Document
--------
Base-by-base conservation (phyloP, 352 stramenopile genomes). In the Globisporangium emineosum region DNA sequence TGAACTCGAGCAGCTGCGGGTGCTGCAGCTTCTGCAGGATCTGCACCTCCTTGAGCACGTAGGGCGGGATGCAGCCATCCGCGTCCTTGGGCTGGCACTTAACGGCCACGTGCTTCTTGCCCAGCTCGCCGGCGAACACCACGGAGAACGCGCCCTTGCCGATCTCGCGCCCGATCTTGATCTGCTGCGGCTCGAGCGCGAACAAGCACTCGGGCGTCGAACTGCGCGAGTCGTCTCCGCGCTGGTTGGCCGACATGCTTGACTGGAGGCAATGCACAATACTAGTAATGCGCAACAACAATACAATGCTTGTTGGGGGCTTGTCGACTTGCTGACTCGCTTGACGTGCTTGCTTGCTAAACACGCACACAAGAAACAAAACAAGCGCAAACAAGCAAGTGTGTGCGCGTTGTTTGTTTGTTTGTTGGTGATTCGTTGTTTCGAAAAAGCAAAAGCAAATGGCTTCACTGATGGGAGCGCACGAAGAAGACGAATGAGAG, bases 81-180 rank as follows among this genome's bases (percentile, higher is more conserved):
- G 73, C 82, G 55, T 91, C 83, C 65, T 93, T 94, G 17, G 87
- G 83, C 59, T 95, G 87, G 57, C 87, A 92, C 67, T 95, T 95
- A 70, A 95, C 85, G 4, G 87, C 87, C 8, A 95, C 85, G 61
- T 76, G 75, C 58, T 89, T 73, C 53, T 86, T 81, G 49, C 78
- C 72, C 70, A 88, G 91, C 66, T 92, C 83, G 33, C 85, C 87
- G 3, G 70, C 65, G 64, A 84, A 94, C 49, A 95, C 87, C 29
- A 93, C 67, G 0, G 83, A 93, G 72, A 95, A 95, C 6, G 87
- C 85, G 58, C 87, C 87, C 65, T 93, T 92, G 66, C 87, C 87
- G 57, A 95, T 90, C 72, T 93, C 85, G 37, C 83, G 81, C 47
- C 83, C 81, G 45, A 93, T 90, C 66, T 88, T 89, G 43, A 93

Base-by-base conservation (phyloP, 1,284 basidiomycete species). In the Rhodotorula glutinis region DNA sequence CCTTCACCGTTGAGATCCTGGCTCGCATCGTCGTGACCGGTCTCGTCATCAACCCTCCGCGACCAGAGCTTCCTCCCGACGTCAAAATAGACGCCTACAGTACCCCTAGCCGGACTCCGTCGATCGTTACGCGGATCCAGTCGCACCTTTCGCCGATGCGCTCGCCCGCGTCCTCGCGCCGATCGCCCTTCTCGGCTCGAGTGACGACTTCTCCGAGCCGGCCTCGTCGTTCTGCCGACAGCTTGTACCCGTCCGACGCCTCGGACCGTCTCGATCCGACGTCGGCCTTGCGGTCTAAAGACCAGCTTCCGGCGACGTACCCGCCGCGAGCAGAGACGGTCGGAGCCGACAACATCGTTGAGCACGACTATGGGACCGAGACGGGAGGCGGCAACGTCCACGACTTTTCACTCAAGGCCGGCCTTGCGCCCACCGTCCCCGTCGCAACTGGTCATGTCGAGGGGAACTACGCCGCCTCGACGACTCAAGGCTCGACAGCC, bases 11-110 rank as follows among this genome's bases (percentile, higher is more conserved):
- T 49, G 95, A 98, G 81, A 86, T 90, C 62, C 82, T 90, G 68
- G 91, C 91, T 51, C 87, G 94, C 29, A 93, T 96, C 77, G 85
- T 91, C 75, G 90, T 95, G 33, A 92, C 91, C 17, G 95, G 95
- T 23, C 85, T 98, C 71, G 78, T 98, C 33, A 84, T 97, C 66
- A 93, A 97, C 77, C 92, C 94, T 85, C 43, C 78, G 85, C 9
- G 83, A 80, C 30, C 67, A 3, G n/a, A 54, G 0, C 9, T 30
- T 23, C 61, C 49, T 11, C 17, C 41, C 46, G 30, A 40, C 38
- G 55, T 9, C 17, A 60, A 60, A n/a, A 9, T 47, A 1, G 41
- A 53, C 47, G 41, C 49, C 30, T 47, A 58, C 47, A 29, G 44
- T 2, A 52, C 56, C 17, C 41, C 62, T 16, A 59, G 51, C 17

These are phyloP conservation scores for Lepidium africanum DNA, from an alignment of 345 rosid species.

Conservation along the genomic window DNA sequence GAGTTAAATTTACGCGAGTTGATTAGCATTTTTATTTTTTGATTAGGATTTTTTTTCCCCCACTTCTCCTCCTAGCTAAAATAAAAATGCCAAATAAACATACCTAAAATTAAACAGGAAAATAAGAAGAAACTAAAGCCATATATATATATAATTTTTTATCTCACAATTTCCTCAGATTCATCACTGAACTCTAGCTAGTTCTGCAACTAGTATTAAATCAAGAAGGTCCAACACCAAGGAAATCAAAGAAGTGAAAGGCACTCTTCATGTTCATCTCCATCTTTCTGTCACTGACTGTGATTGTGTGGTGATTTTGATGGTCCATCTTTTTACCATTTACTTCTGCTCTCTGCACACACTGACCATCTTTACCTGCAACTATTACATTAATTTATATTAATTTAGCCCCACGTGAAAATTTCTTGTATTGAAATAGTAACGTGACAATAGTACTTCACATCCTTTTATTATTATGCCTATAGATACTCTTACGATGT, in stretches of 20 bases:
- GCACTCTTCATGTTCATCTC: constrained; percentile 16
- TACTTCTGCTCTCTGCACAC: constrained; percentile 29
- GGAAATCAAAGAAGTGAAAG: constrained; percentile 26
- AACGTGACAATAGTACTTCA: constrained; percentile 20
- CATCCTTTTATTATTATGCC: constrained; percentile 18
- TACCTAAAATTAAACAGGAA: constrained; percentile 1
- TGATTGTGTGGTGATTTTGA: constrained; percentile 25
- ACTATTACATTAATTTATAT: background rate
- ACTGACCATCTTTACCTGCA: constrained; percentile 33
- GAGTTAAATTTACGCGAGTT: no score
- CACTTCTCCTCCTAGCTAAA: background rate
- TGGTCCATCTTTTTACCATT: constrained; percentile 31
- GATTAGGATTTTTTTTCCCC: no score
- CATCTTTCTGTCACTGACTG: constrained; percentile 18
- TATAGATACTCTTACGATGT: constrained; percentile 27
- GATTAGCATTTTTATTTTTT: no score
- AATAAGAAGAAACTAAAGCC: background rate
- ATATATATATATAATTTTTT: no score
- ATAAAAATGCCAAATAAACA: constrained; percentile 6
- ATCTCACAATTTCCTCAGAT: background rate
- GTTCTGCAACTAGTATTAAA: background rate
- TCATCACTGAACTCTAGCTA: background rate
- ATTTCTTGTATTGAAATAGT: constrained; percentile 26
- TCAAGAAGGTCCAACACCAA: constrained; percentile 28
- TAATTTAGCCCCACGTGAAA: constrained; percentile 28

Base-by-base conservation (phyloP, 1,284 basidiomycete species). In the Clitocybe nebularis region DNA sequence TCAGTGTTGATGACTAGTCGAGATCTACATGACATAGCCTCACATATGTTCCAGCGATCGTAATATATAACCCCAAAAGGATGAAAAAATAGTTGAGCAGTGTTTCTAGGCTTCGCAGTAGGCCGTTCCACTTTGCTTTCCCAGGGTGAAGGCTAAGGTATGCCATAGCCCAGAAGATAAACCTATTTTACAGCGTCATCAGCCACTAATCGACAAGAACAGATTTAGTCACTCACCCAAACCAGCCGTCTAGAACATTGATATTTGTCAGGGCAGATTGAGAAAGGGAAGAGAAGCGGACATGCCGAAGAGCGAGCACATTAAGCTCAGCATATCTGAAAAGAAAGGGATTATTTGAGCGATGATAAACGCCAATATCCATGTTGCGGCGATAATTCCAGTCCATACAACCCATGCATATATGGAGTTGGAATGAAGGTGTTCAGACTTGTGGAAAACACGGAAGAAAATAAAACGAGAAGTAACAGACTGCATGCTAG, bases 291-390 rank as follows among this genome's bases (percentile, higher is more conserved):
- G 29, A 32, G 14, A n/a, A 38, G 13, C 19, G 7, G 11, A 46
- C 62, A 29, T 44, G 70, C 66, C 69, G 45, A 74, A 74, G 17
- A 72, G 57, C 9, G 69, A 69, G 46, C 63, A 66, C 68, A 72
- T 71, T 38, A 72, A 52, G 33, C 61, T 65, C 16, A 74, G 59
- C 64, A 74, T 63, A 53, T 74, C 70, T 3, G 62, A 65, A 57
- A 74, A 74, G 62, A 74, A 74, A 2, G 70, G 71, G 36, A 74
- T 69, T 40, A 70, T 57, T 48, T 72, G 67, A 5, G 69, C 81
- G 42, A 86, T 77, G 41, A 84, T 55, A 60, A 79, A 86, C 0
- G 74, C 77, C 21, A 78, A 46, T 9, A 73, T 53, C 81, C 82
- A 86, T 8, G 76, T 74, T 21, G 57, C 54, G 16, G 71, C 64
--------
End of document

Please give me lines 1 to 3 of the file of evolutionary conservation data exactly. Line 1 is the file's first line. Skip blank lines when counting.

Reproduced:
Base-by-base conservation (phyloP, 352 stramenopile genomes). In the Globisporangium emineosum region DNA sequence TGAACTCGAGCAGCTGCGGGTGCTGCAGCTTCTGCAGGATCTGCACCTCCTTGAGCACGTAGGGCGGGATGCAGCCATCCGCGTCCTTGGGCTGGCACTTAACGGCCACGTGCTTCTTGCCCAGCTCGCCGGCGAACACCACGGAGAACGCGCCCTTGCCGATCTCGCGCCCGATCTTGATCTGCTGCGGCTCGAGCGCGAACAAGCACTCGGGCGTCGAACTGCGCGAGTCGTCTCCGCGCTGGTTGGCCGACATGCTTGACTGGAGGCAATGCACAATACTAGTAATGCGCAACAACAATACAATGCTTGTTGGGGGCTTGTCGACTTGCTGACTCGCTTGACGTGCTTGCTTGCTAAACACGCACACAAGAAACAAAACAAGCGCAAACAAGCAAGTGTGTGCGCGTTGTTTGTTTGTTTGTTGGTGATTCGTTGTTTCGAAAAAGCAAAAGCAAATGGCTTCACTGATGGGAGCGCACGAAGAAGACGAATGAGAG, bases 81-180 rank as follows among this genome's bases (percentile, higher is more conserved):
- G 73, C 82, G 55, T 91, C 83, C 65, T 93, T 94, G 17, G 87
- G 83, C 59, T 95, G 87, G 57, C 87, A 92, C 67, T 95, T 95